Connect with your customers. Failure to do this adequately can be a root cause of many issues within a business. Everything stems from aligning your business with customer needs. If your prospects are not convinced, perhaps it’s time to reassess your offering and how you communicate it.

Are you marketing your business correctly? Follow a customer needs-based proposition model. Make sure your value proposition is clear, concise and compelling.

6. High Employee Turnover

High employee turnover is a clear sign that there is dissatisfaction with the culture and direction of the business. It’s a vote of no confidence in your management and strategy. On the other hand, constant restructuring is often a response to a lack of a clear and focused business strategy.

Constant employee churn creates confusion and a myopic view that can distract your business from the primary goal – serving its customers. According to Tara Blyth, facilitator in theUniversity of Florida’s ‘Essentials of Business’ program, "organizations with high turnover tend to have lower than average customer satisfaction and loyalty. Satisfied, long-term employees create satisfied, long-term customers."

Blyth lists the three main causes of high employee turnover as:

• Poor management

• Poor hiring decisions

• Failure to meet employee expectations

If your business is experiencing a high employee turnover, it’s time to run an HR health assessment.


Compensation. Leadership. Innovation. Communication

Reassess how you choose to hire people, and how you connect with the needs of your employees. Does the culture in your business facilitate employee engagement? Are employee opinions encouraged and appreciated?

Are you providing the tools to allow people to do their job? Are you an innovative company to work for? Younger employees particularly value being able to use modern technology, and staying on the cutting edge of the market.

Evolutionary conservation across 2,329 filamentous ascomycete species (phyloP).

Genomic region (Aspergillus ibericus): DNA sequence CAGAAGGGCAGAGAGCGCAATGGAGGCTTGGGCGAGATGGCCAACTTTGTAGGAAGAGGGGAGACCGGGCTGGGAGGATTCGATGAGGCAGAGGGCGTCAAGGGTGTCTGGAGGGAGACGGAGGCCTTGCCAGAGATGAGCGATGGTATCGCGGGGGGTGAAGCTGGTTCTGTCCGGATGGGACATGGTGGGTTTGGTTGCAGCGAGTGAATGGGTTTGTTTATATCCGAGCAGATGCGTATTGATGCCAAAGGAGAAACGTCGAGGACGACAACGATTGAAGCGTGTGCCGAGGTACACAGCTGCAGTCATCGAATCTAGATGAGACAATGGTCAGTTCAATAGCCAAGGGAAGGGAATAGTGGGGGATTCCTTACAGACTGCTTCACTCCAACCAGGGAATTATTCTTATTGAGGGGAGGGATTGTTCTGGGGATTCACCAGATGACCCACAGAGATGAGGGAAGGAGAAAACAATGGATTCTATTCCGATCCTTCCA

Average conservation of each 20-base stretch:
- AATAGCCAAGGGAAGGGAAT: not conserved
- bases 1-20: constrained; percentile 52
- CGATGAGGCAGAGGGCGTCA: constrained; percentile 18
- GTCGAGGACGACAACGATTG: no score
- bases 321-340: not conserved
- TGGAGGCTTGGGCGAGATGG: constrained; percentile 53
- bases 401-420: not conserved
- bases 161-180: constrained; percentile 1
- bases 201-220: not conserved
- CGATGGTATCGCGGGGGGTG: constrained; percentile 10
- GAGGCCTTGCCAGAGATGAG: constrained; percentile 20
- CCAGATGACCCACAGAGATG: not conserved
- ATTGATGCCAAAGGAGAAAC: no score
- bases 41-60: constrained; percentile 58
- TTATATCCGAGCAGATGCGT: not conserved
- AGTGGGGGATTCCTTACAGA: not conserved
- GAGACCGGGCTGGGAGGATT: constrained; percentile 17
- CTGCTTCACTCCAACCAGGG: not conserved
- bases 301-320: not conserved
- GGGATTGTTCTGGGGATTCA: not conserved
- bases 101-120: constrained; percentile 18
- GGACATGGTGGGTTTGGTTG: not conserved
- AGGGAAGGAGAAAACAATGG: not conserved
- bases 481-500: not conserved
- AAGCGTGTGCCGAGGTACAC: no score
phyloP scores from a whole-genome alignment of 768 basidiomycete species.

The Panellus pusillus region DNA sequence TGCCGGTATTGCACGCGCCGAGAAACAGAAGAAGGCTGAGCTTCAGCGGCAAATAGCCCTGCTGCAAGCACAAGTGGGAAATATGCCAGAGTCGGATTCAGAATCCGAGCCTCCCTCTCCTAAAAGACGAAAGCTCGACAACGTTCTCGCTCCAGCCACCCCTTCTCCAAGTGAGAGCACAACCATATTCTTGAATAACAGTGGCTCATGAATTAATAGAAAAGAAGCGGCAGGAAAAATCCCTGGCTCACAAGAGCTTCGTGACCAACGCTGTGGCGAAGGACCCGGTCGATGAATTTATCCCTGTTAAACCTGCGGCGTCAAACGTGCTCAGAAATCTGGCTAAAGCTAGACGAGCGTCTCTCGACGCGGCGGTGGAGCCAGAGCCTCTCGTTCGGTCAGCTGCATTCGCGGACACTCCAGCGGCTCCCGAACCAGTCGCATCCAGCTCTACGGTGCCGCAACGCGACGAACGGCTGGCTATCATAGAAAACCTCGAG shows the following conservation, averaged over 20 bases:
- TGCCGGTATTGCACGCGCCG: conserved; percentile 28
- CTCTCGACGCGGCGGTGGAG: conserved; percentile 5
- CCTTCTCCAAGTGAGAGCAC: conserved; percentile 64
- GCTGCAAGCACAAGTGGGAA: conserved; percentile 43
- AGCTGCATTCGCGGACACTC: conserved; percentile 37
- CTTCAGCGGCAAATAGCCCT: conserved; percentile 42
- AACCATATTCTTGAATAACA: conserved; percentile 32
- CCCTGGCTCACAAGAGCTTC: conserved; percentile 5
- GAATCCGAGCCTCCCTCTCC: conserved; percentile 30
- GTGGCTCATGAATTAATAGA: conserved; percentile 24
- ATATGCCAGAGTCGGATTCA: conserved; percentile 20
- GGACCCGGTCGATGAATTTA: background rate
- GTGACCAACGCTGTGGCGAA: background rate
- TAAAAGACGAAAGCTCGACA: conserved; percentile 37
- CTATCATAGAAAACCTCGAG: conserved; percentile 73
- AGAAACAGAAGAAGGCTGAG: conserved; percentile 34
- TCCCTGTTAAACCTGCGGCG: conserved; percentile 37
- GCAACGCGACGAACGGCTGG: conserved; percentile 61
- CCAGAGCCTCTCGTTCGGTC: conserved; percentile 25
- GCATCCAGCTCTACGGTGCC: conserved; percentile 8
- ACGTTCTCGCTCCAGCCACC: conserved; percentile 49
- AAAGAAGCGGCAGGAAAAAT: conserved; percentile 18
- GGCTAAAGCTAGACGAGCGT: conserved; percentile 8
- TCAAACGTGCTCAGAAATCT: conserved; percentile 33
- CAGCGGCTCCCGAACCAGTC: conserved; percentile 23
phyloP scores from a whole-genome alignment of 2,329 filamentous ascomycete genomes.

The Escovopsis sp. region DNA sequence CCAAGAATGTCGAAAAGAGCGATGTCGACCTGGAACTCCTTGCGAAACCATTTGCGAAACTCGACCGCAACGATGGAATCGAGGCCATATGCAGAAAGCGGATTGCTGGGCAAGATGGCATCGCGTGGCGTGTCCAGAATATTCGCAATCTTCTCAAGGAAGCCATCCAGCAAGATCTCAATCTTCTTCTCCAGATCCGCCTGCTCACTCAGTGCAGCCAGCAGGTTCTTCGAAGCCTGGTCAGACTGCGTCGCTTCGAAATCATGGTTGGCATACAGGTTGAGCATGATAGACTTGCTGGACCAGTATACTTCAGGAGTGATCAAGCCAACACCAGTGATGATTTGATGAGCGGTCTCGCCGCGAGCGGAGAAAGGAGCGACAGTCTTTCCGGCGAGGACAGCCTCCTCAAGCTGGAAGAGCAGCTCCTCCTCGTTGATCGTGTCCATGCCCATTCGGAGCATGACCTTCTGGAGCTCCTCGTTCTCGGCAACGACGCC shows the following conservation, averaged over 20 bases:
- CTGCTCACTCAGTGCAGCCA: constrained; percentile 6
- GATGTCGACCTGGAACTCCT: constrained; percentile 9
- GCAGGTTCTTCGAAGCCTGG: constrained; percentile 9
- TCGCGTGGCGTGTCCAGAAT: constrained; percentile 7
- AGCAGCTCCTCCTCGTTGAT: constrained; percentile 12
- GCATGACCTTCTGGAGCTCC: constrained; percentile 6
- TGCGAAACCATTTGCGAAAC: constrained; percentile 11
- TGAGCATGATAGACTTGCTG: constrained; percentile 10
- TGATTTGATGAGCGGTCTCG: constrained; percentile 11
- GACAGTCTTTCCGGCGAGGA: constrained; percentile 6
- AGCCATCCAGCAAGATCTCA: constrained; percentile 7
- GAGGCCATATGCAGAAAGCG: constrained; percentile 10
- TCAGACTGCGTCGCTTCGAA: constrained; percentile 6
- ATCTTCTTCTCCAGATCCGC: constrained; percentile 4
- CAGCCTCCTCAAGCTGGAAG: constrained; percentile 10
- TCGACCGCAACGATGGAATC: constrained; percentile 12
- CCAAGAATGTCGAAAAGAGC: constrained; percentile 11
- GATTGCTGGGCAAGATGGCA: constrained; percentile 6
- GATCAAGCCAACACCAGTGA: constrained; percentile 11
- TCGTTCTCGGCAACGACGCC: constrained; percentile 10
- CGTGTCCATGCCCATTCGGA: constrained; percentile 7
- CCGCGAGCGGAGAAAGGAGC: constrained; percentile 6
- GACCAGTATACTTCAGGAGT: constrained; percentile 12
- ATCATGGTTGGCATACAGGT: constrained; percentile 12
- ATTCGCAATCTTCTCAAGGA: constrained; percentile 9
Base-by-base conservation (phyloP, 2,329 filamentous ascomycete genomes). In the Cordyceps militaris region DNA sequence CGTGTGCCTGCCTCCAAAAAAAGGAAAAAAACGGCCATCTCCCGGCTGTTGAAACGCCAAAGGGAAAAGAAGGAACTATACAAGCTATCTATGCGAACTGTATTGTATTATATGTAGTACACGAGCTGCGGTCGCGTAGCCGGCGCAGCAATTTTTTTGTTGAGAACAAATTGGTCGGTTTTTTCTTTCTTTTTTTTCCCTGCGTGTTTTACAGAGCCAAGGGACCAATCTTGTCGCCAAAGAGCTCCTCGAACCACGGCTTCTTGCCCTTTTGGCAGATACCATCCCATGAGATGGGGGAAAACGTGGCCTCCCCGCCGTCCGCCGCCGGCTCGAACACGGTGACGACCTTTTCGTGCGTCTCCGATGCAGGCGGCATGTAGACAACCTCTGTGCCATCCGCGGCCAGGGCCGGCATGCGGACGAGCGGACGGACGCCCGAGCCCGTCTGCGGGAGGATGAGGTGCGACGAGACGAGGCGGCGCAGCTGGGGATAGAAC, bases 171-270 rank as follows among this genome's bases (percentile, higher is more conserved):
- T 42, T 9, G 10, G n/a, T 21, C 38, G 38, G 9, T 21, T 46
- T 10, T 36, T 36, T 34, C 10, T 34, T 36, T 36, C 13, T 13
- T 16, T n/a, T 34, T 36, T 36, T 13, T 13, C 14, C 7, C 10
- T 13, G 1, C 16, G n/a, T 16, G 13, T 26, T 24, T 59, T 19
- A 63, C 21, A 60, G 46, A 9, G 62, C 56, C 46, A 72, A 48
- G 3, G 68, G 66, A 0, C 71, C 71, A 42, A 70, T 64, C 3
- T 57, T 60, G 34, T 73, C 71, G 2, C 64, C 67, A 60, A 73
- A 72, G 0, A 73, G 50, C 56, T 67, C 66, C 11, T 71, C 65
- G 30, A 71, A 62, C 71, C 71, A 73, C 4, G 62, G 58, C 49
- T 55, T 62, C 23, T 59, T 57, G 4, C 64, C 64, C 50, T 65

Don’t automatically blame your employees if your business is not performing as well as it should. There may be other endemic issues that need addressing. Employee churn in the face of other difficulties can spell deeper trouble for a struggling business.

7. Lack of financial clarity

When a business is beginning to struggle, one of the first signs your business is failing can be a lack of clarity around financial performance.

A ‘head-in-the-sand’ approach to business numbers can be indicative of problems lurking underneath. Business owners that are experiencing financial difficulties also spend less of their time maintaining books and records.


Put procedures in place to maintain adequate financial records. Detailed cash flow forecasts and business plans must be established to ensure that business owners and leaders can make informed decisions. If you need to, then outsource for a financial expert.

Keeping a firm grip on cash flow, cost and revenue projections will maximise the chances for business survival. As the saying goes, a business that fails to plan, plans to fail.

About Pay4

Pay4 offers a revolving credit facility from £50K to £1m+ for growing UK Business to pay for any goods or services. The facility isn't secured against business assets, so works well alongside other finance. There are no setup costs, no administration costs and no non-utilisation fees. Funding is accessed by paying supplier invoices via an online platform.

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Find your business

Enter a funding amount between £500 and £50,000,000.
Please indicate what you need the funding for.